Bad Faith

Bad Faith

A Forgotten History of Family, Fatherland and Vichy France

Book - 2006
Average Rating:
Rate this:
Bad Faithtells the story of one of history's most despicable villains and con men--Louis Darquier de Pellepoix, Nazi collaborator and "Commissioner for Jewish Affairs," who managed the Vichy government's dirty work, "controlling" its Jewish population. Though he is one of the less remembered figures of the Vichy government, Darquier (the aristocratic "de Pellepoix" was appropriated) was one of its most hideously effective officials. Already a notorious Nazi-supported rabble-rouser when he was appointed commissioner, he set about to eliminate the Jews with particularly brutal efficiency. Darquier was in charge of the Vel' d'Hiv' round-up in Paris in which nearly 13,000 Jews were dispatched to death camps. Most of the French who died in Auschwitz were sent there during his tenure. Almost all of the 11,400 French children sent to Auschwitz--the majority of whom did not survive--were deported in his time. In all, he delivered 75,000 French to the Nazis and, at the same time, accelerated the confiscation of Jewish property, which he then used for his own financial gain. Never brought to justice, he lived out his life comfortably in Spain, denying his involvement in the Holocaust until his last days. Where did Louis Darquier come from? How did this man--a chronic fantasist and hypocrite, gambler and cheat--come to control the fates of thousands? What made him what he was? These are the questions at the center of this extraordinary book. In answering them, Carmen Callil gives us a superlatively detailed and revealing tapestry of individuals and ideologies, of small lives and great events, the forces of government and of personalities--in France and across the European continent--that made Vichy possible, and turned Darquier into its "dark essence." A tour de force of memory, accountability, and acknowledgment,Bad Faithis a brilliant meld of grand inquisitive sweep and delicate psychological insight, a story of how past choices and actions echo down to the present day, and an invaluable addition to the literature and history of the Holocaust.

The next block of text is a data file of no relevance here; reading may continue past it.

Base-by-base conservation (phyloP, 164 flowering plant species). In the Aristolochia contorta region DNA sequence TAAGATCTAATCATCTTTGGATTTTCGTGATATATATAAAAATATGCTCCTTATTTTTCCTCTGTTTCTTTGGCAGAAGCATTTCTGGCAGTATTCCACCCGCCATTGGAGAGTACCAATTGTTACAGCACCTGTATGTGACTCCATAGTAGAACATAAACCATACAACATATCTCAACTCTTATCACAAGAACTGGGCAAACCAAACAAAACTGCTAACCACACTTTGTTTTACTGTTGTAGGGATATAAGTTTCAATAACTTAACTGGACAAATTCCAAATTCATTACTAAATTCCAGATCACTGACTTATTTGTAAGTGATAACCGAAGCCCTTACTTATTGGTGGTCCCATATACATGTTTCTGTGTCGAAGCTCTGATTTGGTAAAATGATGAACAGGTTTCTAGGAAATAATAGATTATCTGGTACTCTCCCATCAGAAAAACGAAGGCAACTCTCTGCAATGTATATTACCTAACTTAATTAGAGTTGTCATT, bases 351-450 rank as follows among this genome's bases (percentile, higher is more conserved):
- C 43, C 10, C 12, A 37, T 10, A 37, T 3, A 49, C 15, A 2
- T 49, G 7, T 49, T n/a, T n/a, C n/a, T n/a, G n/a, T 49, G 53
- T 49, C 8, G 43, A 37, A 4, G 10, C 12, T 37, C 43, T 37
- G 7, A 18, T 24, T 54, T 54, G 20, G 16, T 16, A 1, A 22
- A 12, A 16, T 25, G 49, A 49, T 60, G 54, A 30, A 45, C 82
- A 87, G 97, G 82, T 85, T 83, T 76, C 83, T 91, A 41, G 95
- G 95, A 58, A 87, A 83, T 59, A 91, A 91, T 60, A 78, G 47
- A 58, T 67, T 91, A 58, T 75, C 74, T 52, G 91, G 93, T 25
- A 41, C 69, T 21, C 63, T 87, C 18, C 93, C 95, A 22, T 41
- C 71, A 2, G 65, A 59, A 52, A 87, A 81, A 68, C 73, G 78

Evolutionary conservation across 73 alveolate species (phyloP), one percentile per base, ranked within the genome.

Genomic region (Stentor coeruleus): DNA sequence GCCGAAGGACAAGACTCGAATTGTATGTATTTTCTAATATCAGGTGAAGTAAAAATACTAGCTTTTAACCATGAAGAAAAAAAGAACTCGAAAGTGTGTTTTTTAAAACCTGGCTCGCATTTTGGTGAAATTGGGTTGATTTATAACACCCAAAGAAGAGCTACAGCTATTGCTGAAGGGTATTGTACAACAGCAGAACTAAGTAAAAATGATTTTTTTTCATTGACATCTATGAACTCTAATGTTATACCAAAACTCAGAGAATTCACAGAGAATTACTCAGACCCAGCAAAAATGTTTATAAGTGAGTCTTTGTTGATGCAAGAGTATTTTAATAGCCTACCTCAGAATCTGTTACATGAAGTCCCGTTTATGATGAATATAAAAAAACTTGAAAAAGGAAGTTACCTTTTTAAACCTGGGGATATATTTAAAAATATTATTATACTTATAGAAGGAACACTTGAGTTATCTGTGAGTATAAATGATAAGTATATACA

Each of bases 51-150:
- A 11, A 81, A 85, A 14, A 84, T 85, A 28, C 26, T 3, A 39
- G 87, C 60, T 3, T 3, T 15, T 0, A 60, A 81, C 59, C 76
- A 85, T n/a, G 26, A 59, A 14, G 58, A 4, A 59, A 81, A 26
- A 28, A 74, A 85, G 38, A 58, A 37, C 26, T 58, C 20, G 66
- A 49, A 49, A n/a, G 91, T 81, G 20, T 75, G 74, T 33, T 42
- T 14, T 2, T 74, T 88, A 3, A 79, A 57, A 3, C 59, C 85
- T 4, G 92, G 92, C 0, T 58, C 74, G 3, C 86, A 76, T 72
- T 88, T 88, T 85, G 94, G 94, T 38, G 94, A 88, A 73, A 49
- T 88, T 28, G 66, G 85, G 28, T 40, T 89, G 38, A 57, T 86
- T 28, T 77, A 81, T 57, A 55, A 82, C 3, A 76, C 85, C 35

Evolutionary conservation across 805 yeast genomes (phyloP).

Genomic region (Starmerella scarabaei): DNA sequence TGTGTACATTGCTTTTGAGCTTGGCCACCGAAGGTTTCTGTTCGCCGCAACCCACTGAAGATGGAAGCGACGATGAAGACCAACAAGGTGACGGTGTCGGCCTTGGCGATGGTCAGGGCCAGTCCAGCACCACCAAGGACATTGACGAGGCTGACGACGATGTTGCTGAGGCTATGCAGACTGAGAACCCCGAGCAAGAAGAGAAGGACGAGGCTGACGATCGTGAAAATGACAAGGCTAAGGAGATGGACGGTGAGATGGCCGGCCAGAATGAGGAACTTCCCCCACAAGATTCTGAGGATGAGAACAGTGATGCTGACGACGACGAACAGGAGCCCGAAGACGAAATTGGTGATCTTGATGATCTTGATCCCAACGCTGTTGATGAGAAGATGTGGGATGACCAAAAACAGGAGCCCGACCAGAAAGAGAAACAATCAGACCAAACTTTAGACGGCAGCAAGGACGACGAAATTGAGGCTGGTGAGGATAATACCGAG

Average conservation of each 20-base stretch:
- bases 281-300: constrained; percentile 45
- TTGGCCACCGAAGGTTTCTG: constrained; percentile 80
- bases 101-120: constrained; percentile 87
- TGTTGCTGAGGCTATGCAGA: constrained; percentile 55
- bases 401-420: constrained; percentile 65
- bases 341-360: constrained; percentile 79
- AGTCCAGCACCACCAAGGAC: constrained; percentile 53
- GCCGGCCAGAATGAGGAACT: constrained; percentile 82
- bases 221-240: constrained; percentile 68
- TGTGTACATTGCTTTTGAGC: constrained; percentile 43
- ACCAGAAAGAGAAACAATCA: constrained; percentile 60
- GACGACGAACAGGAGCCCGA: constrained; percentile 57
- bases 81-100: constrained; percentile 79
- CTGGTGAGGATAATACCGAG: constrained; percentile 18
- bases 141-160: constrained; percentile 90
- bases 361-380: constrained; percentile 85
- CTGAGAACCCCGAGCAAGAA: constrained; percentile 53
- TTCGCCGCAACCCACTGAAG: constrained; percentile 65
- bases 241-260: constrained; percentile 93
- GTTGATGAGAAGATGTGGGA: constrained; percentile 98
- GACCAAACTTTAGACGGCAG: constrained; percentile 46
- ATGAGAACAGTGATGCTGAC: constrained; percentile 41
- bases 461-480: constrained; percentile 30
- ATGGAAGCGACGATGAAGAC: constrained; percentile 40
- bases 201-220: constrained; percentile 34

Publisher: New York, NY : Knopf : 2006
ISBN: 9780375411311
Branch Call Number: 940.5315 D251c
Characteristics: 607p illus


From the critics

Community Activity


Add a Comment

Feb 24, 2014

When the author describes Louis Darquier and his scams, both could be happening today in Vancouver. Carmen Callil tells how a two bit schemer became a war criminal. He started small, outwitting the gullible, anything that screwed others for money. He asked widows to contribute to legal action for raising war veteran pensions. Bartering his daughter for money was not his lowest swipe. Although his father and brothers worked diligently in professions, he preferred to sleep in, prey on others, tout scams, brag, dress fashionably, eat in the best restaurants, get as much on credit and stiff all bills. When cornered for payment, Darquier bluffed, chewed the scenery, puffed his war record. Pretending to be upper class cowed collectors, so he added de Pellepoix to his name, dropped names and bullied. When he ran out of suckers for grandiose lies, he turned on his family. In the 1930s, during the economic, Fascists used him to rail against the socialist government and destabilize France before the Second World War. Although he wanted to lead, for more money, the fascists found he was inept at winning minds, writing speeches, or planning. After the fall of France, the Nazis found him tedious, but he applied to be a French figurehead for their nasty pogroms. He collaborated, betrayed friends, acquaintances, strangers, then his country and humanity for four years. As chief responsible for deportations to death camps, he looted the refugees. After liberation, hunted in France, Darquier scampered into Spain. DeGaulle dropped prosecutions after a few years, for the sake of unity and wealthy collaborators. So why research and write the story of this failing jerk bobbing for more money ? Partly so we recognize the patter and patterns. Most fiction portrays the con artist as charming rascal. This jerk's greed harmed most people, even his daughter, wife, brothers and parents. The author Carmen Callil includes many revelations which would embarrass anyone else. Today’s thinking eerily matches then, when pols and developers insist on sacrifices so corporations prosper. Where's the thin line between farce and horror ? Oreal gave jobs and money to reckless traitors, before, during and after the occupation. Have they put on a better face now ? Condemning one man overlooks the system planned and condoned by the self appointed “elite”. Nobody called this sociopath’s bluff, then he got bumped into a position where he did real damage.

Age Suitability

Add Age Suitability

There are no age suitabilities for this title yet.


Add a Summary

There are no summaries for this title yet.


Add Notices

There are no notices for this title yet.


Add a Quote

There are no quotes for this title yet.

Explore Further

Subject Headings

No similar edition of this title was found at NWPL.

Try searching for Bad Faith to see if NWPL owns related versions of the work.

Suggest for Purchase

To Top